Recent research has shown that unfunded mandates from the state account for at least 8% of local government’s budgets. LB 105 is one small step towards resolving the broader property tax problem in Nebraska.
The other bill I introduced, LB 106, creates the Livestock Operation Siting and Expansion Act. The legislation directs the Nebraska Department of Agriculture to develop an assessment matrix, for use by county officials when determining whether to approve an application for a livestock operation siting permit. Such matrices are already being used in two counties in northeast Nebraska. The matrix would be used to evaluate operations on factors such as odor control practices, manure storage and application practices, proximity to neighboring residences, community support, and economic impact to the community. The matrix would be based on scientific information and the department would set a minimum threshold for approval.
A county may enact a requirement that in areas zoned for agricultural use, a person must obtain a permit from the county planning commission or county board for a new livestock operation or for the expansion of an existing livestock operation if over specified size thresholds contained in the legislation. The county may deny a permit if the site is not zoned for agricultural use only, if the operation will exceed the size thresholds but does not meet the minimum score required under the matrix, or if necessary to protect health, safety and welfare. If a permit is denied, the applicant may appeal the decision by requesting a review by the Livestock Operation Siting Review Board, which is created under the legislation. Such board would uphold a county decision unless the board determines the decision by the county was unreasonable, arbitrary or an abuse of discretion.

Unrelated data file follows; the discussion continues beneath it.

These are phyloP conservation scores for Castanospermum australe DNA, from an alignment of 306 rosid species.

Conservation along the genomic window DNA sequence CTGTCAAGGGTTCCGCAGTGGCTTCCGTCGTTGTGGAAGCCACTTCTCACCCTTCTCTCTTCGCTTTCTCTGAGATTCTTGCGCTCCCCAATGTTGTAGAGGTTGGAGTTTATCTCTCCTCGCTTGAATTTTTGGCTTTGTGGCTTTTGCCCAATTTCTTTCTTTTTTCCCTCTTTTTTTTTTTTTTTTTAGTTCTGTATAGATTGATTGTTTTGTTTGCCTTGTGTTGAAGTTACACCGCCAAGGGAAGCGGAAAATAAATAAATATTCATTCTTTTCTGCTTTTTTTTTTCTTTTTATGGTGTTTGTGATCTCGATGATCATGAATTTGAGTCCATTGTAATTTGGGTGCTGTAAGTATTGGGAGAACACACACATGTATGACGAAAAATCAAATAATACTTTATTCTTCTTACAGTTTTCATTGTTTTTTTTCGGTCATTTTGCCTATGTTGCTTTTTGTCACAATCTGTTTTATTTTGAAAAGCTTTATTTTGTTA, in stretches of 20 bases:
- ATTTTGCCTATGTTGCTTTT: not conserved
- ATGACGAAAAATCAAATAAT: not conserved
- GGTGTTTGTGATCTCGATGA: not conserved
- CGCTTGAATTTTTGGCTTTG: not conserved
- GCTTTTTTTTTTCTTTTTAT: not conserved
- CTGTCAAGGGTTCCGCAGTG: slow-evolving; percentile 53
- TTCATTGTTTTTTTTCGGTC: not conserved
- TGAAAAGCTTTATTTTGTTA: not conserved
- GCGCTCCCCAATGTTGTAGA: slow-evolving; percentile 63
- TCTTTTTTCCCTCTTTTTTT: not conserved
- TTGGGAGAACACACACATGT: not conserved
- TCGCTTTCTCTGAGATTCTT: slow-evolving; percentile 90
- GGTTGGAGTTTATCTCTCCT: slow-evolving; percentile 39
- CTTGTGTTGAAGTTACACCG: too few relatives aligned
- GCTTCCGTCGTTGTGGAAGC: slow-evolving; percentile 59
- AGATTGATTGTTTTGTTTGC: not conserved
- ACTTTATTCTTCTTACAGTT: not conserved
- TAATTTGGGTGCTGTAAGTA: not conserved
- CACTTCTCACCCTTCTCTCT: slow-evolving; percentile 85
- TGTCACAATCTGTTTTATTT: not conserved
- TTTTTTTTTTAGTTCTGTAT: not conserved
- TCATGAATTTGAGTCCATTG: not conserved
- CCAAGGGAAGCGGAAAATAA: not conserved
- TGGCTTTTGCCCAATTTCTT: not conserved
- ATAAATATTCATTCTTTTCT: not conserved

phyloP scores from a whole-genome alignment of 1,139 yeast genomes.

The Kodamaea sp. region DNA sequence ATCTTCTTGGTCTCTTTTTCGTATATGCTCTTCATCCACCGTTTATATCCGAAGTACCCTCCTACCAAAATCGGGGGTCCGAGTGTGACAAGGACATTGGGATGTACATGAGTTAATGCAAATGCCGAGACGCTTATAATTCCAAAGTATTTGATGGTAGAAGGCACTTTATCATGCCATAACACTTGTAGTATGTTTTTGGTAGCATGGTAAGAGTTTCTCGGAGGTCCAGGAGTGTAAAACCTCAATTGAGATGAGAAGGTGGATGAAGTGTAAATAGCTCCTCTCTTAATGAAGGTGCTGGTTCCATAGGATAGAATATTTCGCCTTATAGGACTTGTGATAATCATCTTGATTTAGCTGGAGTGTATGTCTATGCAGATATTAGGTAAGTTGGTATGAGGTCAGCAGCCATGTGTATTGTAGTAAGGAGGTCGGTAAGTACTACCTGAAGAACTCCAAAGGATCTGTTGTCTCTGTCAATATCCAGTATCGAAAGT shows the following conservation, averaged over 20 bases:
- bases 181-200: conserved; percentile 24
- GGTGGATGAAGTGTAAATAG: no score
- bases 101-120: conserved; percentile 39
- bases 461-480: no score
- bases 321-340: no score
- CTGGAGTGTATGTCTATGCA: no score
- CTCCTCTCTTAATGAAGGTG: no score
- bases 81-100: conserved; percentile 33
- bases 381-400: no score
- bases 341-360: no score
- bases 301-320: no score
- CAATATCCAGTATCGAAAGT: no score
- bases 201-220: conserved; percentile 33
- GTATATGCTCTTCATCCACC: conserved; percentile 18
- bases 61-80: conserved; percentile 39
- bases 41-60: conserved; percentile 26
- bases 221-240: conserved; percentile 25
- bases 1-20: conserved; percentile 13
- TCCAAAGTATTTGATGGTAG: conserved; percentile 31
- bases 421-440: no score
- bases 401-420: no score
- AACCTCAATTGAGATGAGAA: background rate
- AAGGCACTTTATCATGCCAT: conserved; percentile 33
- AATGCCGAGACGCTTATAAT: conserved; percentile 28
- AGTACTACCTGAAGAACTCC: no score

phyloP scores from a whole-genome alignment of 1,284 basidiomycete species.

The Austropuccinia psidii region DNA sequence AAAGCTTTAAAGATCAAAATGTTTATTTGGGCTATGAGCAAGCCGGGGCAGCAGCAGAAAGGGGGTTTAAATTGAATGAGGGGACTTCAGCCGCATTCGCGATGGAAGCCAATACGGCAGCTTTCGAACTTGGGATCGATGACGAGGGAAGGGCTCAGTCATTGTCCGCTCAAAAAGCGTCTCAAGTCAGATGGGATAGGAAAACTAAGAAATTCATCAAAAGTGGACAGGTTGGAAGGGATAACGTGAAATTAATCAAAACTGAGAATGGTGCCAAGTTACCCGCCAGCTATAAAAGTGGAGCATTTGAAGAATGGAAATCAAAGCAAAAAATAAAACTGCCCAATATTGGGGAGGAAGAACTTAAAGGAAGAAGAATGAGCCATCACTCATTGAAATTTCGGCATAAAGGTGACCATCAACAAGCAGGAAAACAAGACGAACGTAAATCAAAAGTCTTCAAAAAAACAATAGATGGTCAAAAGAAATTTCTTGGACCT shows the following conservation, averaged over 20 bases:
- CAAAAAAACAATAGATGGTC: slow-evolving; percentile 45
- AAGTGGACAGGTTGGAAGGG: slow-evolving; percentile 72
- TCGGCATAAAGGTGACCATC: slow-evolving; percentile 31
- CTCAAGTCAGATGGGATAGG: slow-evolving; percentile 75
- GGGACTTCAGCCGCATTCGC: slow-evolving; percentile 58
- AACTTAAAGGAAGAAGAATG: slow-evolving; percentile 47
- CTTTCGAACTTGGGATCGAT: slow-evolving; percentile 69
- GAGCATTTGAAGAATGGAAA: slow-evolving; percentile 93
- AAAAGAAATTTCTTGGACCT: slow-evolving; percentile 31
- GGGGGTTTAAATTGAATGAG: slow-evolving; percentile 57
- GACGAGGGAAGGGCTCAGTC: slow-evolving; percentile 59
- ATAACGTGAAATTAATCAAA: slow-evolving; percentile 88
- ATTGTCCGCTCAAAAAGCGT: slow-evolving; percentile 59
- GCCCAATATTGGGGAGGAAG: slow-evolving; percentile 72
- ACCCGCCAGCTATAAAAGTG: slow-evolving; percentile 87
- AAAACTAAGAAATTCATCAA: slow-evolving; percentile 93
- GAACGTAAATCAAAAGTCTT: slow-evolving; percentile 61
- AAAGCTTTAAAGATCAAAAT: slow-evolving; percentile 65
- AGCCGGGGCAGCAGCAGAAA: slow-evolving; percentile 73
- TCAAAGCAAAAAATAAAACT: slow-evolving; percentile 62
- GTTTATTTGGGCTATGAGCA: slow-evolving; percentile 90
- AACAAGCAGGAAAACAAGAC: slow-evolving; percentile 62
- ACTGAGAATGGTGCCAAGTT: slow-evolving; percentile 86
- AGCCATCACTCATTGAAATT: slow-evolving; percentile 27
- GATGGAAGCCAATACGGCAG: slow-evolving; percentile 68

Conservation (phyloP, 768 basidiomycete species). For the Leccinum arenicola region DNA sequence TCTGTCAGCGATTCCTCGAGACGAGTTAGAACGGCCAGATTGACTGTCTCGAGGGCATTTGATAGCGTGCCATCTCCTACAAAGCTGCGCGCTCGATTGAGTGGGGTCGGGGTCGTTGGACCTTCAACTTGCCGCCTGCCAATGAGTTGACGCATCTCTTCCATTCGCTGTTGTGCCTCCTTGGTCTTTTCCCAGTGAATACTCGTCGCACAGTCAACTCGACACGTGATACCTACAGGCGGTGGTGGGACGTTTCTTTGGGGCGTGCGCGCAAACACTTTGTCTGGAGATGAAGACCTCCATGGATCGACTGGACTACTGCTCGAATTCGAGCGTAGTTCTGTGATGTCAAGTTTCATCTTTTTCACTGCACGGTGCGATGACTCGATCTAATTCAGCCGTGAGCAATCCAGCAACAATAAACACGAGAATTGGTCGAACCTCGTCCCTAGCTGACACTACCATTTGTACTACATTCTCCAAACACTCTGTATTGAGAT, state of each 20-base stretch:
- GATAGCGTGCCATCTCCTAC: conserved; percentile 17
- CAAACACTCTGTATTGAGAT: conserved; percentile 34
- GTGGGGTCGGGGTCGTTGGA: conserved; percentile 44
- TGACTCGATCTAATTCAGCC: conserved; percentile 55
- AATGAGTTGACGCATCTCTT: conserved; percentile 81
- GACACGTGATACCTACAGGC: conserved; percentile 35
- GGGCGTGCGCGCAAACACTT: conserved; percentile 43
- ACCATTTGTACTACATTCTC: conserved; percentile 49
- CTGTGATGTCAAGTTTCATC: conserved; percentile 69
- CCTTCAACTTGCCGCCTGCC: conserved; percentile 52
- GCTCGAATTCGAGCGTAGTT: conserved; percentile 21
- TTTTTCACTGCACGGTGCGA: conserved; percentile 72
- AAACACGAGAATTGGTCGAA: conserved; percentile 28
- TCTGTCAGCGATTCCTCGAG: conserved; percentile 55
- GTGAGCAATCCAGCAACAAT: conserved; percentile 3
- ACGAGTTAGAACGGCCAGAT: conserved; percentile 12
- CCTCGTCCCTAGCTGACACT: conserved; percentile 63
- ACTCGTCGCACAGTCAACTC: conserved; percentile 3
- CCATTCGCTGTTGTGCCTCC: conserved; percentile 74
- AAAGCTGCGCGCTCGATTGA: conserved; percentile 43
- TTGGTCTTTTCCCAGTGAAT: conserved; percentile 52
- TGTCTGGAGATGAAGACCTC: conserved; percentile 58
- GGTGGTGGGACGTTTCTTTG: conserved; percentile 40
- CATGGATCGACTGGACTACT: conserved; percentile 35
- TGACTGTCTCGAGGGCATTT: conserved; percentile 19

A recent report from UNL highlighted the important role that the livestock industry plays in our state’s economy. However, the industry has not grown at rates comparable to our neighboring states. The report cited numerous policies and issues that have constrained potential development, such as local permitting processes, nuisance rules and lawsuits, and concerns from interest groups.
LB 106 attempts to address the constraints and to promote the development of the livestock industry in Nebraska by providing for consistent standards, based on factual objective criteria, to be used by local governing bodies when granting permits.
If you have comments on either of these bills or other legislation before the Legislature, I encourage you to contact me. I can be reached at District #1, P.O. Box 94604, State Capitol, Lincoln, NE 68509. My telephone number is (402) 471-2733 and my email address is email@example.com.